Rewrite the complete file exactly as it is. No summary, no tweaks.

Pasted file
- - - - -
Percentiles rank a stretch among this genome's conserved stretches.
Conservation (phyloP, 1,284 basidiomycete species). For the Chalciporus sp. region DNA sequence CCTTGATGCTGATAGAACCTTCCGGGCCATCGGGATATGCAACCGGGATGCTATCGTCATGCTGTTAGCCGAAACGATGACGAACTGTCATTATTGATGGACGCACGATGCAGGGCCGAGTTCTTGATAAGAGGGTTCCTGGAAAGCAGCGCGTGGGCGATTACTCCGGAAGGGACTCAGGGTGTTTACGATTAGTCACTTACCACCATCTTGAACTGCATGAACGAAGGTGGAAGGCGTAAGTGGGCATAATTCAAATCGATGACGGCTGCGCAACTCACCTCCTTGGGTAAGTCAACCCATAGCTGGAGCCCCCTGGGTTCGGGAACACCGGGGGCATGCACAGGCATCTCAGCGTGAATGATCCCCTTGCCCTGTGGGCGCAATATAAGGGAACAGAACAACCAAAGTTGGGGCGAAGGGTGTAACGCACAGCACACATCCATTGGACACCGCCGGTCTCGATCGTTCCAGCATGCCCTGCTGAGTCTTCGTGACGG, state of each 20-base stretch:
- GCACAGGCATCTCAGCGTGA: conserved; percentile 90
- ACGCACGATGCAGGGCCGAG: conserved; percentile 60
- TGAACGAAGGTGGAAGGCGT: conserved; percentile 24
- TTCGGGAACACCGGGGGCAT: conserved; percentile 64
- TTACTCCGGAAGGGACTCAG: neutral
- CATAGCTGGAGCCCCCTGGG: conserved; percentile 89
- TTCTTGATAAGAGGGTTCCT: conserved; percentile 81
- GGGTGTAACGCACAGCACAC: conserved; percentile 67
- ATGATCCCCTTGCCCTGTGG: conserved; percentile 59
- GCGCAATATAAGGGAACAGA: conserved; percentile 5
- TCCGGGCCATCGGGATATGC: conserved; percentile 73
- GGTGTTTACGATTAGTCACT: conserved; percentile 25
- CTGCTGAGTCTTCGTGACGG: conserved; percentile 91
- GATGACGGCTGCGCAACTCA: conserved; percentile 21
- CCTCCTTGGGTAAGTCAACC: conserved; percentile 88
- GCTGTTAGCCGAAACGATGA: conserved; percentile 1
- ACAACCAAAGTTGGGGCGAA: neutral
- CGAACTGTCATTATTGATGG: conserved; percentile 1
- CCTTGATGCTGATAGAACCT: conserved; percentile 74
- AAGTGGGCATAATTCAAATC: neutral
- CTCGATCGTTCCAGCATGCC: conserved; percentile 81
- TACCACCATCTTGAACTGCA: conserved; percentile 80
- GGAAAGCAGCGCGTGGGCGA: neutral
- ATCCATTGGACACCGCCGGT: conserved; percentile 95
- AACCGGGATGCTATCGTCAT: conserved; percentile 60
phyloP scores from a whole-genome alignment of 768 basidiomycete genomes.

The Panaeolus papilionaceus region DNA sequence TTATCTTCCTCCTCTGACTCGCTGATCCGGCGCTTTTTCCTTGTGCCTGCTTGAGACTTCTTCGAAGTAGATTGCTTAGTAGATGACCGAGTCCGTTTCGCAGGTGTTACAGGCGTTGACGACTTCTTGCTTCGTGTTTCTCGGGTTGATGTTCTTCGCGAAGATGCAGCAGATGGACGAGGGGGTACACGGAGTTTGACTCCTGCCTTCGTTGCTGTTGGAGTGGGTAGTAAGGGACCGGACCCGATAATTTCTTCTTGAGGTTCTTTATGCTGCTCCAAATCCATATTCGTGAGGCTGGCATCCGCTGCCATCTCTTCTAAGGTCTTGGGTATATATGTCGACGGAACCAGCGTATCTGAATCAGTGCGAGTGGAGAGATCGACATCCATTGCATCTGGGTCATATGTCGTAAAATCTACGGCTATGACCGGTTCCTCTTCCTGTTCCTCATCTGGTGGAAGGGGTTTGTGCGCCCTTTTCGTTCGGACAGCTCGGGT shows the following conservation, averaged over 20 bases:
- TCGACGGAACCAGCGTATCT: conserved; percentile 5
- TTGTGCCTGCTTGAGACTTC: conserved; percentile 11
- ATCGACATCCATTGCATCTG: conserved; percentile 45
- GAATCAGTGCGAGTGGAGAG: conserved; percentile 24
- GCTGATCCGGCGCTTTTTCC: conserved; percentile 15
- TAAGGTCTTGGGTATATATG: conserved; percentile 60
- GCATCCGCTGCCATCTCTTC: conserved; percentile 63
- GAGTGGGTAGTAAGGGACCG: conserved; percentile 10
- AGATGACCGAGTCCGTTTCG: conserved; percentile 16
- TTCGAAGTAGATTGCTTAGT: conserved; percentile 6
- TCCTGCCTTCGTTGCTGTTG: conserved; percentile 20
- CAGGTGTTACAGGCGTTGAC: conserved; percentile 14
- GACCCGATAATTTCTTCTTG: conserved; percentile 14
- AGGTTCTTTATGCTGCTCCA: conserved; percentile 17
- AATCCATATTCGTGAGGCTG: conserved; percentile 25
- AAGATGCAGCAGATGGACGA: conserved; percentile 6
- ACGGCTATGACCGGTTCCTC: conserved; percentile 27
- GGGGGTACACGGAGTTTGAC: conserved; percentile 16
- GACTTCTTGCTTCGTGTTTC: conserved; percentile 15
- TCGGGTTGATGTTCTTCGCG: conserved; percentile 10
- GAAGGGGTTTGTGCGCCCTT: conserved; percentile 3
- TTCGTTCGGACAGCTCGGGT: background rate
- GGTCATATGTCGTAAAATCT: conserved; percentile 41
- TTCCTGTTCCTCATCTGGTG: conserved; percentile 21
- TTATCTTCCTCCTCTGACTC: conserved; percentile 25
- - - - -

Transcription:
Percentiles rank a stretch among this genome's conserved stretches.
Conservation (phyloP, 1,284 basidiomycete species). For the Chalciporus sp. region DNA sequence CCTTGATGCTGATAGAACCTTCCGGGCCATCGGGATATGCAACCGGGATGCTATCGTCATGCTGTTAGCCGAAACGATGACGAACTGTCATTATTGATGGACGCACGATGCAGGGCCGAGTTCTTGATAAGAGGGTTCCTGGAAAGCAGCGCGTGGGCGATTACTCCGGAAGGGACTCAGGGTGTTTACGATTAGTCACTTACCACCATCTTGAACTGCATGAACGAAGGTGGAAGGCGTAAGTGGGCATAATTCAAATCGATGACGGCTGCGCAACTCACCTCCTTGGGTAAGTCAACCCATAGCTGGAGCCCCCTGGGTTCGGGAACACCGGGGGCATGCACAGGCATCTCAGCGTGAATGATCCCCTTGCCCTGTGGGCGCAATATAAGGGAACAGAACAACCAAAGTTGGGGCGAAGGGTGTAACGCACAGCACACATCCATTGGACACCGCCGGTCTCGATCGTTCCAGCATGCCCTGCTGAGTCTTCGTGACGG, state of each 20-base stretch:
- GCACAGGCATCTCAGCGTGA: conserved; percentile 90
- ACGCACGATGCAGGGCCGAG: conserved; percentile 60
- TGAACGAAGGTGGAAGGCGT: conserved; percentile 24
- TTCGGGAACACCGGGGGCAT: conserved; percentile 64
- TTACTCCGGAAGGGACTCAG: neutral
- CATAGCTGGAGCCCCCTGGG: conserved; percentile 89
- TTCTTGATAAGAGGGTTCCT: conserved; percentile 81
- GGGTGTAACGCACAGCACAC: conserved; percentile 67
- ATGATCCCCTTGCCCTGTGG: conserved; percentile 59
- GCGCAATATAAGGGAACAGA: conserved; percentile 5
- TCCGGGCCATCGGGATATGC: conserved; percentile 73
- GGTGTTTACGATTAGTCACT: conserved; percentile 25
- CTGCTGAGTCTTCGTGACGG: conserved; percentile 91
- GATGACGGCTGCGCAACTCA: conserved; percentile 21
- CCTCCTTGGGTAAGTCAACC: conserved; percentile 88
- GCTGTTAGCCGAAACGATGA: conserved; percentile 1
- ACAACCAAAGTTGGGGCGAA: neutral
- CGAACTGTCATTATTGATGG: conserved; percentile 1
- CCTTGATGCTGATAGAACCT: conserved; percentile 74
- AAGTGGGCATAATTCAAATC: neutral
- CTCGATCGTTCCAGCATGCC: conserved; percentile 81
- TACCACCATCTTGAACTGCA: conserved; percentile 80
- GGAAAGCAGCGCGTGGGCGA: neutral
- ATCCATTGGACACCGCCGGT: conserved; percentile 95
- AACCGGGATGCTATCGTCAT: conserved; percentile 60
phyloP scores from a whole-genome alignment of 768 basidiomycete genomes.

The Panaeolus papilionaceus region DNA sequence TTATCTTCCTCCTCTGACTCGCTGATCCGGCGCTTTTTCCTTGTGCCTGCTTGAGACTTCTTCGAAGTAGATTGCTTAGTAGATGACCGAGTCCGTTTCGCAGGTGTTACAGGCGTTGACGACTTCTTGCTTCGTGTTTCTCGGGTTGATGTTCTTCGCGAAGATGCAGCAGATGGACGAGGGGGTACACGGAGTTTGACTCCTGCCTTCGTTGCTGTTGGAGTGGGTAGTAAGGGACCGGACCCGATAATTTCTTCTTGAGGTTCTTTATGCTGCTCCAAATCCATATTCGTGAGGCTGGCATCCGCTGCCATCTCTTCTAAGGTCTTGGGTATATATGTCGACGGAACCAGCGTATCTGAATCAGTGCGAGTGGAGAGATCGACATCCATTGCATCTGGGTCATATGTCGTAAAATCTACGGCTATGACCGGTTCCTCTTCCTGTTCCTCATCTGGTGGAAGGGGTTTGTGCGCCCTTTTCGTTCGGACAGCTCGGGT shows the following conservation, averaged over 20 bases:
- TCGACGGAACCAGCGTATCT: conserved; percentile 5
- TTGTGCCTGCTTGAGACTTC: conserved; percentile 11
- ATCGACATCCATTGCATCTG: conserved; percentile 45
- GAATCAGTGCGAGTGGAGAG: conserved; percentile 24
- GCTGATCCGGCGCTTTTTCC: conserved; percentile 15
- TAAGGTCTTGGGTATATATG: conserved; percentile 60
- GCATCCGCTGCCATCTCTTC: conserved; percentile 63
- GAGTGGGTAGTAAGGGACCG: conserved; percentile 10
- AGATGACCGAGTCCGTTTCG: conserved; percentile 16
- TTCGAAGTAGATTGCTTAGT: conserved; percentile 6
- TCCTGCCTTCGTTGCTGTTG: conserved; percentile 20
- CAGGTGTTACAGGCGTTGAC: conserved; percentile 14
- GACCCGATAATTTCTTCTTG: conserved; percentile 14
- AGGTTCTTTATGCTGCTCCA: conserved; percentile 17
- AATCCATATTCGTGAGGCTG: conserved; percentile 25
- AAGATGCAGCAGATGGACGA: conserved; percentile 6
- ACGGCTATGACCGGTTCCTC: conserved; percentile 27
- GGGGGTACACGGAGTTTGAC: conserved; percentile 16
- GACTTCTTGCTTCGTGTTTC: conserved; percentile 15
- TCGGGTTGATGTTCTTCGCG: conserved; percentile 10
- GAAGGGGTTTGTGCGCCCTT: conserved; percentile 3
- TTCGTTCGGACAGCTCGGGT: background rate
- GGTCATATGTCGTAAAATCT: conserved; percentile 41
- TTCCTGTTCCTCATCTGGTG: conserved; percentile 21
- TTATCTTCCTCCTCTGACTC: conserved; percentile 25